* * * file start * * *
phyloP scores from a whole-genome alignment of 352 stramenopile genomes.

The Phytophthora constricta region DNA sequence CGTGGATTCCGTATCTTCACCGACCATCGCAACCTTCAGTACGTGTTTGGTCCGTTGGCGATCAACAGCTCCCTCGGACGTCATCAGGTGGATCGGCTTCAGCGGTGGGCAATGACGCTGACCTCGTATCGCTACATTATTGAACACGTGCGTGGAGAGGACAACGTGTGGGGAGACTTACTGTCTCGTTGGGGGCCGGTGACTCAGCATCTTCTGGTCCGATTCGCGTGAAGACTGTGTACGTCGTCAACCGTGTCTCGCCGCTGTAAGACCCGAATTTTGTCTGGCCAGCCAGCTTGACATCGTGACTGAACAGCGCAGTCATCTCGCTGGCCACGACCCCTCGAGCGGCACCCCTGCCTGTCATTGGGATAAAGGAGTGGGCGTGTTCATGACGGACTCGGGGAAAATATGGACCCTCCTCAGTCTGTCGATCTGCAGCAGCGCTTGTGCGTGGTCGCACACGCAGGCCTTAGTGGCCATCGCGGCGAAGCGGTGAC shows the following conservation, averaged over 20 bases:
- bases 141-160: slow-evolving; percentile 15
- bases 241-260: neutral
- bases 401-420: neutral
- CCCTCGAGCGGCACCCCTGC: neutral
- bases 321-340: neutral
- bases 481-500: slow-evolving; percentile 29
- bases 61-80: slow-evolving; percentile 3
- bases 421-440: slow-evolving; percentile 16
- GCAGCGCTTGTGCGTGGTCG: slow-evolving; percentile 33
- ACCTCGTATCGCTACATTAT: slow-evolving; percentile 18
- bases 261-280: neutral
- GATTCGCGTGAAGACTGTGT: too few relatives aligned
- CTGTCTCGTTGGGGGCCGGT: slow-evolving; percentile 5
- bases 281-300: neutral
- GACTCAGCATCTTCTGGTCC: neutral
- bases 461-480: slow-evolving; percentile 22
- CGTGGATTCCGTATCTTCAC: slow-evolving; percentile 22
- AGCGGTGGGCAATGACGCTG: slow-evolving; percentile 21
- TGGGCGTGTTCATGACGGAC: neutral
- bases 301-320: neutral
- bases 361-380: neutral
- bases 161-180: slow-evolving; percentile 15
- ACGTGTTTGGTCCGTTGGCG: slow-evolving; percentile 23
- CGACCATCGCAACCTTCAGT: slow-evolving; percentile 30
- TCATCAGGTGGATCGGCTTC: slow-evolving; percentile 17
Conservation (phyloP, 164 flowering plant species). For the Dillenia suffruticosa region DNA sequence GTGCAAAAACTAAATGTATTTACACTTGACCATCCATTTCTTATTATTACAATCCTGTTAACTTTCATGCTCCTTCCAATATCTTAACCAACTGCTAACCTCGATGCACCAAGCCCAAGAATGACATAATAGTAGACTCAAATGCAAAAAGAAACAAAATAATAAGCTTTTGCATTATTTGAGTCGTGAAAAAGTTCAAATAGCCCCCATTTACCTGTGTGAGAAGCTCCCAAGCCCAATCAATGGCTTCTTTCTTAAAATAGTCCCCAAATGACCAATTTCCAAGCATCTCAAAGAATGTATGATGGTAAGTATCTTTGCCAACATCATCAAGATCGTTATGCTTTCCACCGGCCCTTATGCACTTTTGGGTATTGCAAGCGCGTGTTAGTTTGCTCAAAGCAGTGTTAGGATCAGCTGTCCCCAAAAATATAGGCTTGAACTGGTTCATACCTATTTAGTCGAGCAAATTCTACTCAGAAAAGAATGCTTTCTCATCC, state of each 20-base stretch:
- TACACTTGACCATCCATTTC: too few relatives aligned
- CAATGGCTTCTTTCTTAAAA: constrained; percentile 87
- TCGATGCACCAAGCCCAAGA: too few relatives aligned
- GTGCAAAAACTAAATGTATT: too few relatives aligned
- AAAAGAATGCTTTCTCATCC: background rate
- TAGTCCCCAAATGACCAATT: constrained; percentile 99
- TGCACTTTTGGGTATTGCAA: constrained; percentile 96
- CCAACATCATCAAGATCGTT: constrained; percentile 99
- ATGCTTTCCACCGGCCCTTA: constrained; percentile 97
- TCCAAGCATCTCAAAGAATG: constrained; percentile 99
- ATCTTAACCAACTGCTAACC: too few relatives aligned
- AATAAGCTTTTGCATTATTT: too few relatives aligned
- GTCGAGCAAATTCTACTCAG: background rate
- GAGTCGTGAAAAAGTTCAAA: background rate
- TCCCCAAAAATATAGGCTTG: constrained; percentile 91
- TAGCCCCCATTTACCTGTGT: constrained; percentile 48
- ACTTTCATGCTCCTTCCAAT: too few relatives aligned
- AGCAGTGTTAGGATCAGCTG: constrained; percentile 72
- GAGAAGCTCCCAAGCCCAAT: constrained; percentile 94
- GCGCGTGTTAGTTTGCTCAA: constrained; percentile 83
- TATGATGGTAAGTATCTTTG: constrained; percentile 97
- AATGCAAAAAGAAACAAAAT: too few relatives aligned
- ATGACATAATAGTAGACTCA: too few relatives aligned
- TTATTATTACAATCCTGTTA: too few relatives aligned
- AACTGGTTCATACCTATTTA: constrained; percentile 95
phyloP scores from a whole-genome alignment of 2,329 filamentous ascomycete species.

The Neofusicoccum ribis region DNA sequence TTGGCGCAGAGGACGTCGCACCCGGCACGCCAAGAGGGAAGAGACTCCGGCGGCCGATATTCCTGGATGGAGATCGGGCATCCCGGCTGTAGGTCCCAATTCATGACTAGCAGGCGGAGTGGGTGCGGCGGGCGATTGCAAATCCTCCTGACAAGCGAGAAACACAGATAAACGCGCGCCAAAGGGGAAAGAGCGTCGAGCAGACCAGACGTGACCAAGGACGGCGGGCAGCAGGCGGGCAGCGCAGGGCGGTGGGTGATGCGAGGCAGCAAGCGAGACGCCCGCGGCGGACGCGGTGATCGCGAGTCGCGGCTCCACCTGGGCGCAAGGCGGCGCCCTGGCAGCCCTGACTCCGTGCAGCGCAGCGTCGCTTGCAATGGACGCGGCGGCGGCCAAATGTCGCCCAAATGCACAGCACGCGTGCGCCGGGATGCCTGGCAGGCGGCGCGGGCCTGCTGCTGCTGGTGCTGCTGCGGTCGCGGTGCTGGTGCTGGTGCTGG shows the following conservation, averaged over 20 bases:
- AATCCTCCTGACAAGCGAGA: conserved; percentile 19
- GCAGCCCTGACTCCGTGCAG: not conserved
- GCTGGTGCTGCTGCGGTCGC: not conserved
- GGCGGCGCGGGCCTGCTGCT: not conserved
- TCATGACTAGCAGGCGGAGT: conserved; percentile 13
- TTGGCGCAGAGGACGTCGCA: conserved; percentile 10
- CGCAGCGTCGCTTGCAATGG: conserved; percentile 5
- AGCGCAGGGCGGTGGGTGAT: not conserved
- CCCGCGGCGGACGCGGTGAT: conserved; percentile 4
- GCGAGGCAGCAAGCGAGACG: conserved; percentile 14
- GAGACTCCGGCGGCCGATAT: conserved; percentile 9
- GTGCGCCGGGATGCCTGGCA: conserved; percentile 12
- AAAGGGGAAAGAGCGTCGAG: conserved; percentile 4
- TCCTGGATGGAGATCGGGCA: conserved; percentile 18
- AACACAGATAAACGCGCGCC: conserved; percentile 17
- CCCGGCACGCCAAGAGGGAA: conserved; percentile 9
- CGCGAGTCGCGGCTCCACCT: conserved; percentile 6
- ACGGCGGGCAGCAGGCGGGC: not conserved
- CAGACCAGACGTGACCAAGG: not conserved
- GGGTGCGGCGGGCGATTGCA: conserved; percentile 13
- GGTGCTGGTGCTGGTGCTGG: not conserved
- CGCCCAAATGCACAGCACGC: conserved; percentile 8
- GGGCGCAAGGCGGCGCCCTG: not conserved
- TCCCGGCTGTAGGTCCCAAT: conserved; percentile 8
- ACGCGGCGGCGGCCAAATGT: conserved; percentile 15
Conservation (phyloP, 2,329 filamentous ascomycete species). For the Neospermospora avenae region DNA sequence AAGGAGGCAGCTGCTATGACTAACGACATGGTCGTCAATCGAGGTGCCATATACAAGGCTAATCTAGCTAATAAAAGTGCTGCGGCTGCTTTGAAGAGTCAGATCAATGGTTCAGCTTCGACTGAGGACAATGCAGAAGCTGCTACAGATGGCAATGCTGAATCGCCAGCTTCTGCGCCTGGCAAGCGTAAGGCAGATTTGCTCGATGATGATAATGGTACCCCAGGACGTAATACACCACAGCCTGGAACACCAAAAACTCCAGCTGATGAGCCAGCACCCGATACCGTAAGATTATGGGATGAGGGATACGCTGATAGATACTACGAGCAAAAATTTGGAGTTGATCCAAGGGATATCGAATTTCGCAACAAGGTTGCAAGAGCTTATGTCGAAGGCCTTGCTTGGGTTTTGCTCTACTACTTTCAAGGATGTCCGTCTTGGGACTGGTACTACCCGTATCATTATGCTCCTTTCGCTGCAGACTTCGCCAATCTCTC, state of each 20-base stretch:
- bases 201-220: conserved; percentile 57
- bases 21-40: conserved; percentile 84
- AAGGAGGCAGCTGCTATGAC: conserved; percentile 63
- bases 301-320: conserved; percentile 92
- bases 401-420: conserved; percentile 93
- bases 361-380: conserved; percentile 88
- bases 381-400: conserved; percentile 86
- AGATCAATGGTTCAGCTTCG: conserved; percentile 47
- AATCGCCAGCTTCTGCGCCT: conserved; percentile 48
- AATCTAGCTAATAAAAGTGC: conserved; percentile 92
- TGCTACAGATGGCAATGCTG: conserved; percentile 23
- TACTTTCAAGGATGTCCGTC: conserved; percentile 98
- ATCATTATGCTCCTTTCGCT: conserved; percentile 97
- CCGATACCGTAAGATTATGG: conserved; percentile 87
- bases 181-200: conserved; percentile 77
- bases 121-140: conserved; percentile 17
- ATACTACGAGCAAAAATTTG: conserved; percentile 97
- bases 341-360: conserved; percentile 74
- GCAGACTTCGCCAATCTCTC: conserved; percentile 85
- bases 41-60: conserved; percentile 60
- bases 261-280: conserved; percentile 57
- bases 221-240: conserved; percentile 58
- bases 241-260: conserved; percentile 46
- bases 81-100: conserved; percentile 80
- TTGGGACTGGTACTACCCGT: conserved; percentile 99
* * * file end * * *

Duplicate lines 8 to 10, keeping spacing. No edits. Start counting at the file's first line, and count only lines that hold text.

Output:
- bases 481-500: slow-evolving; percentile 29
- bases 61-80: slow-evolving; percentile 3
- bases 421-440: slow-evolving; percentile 16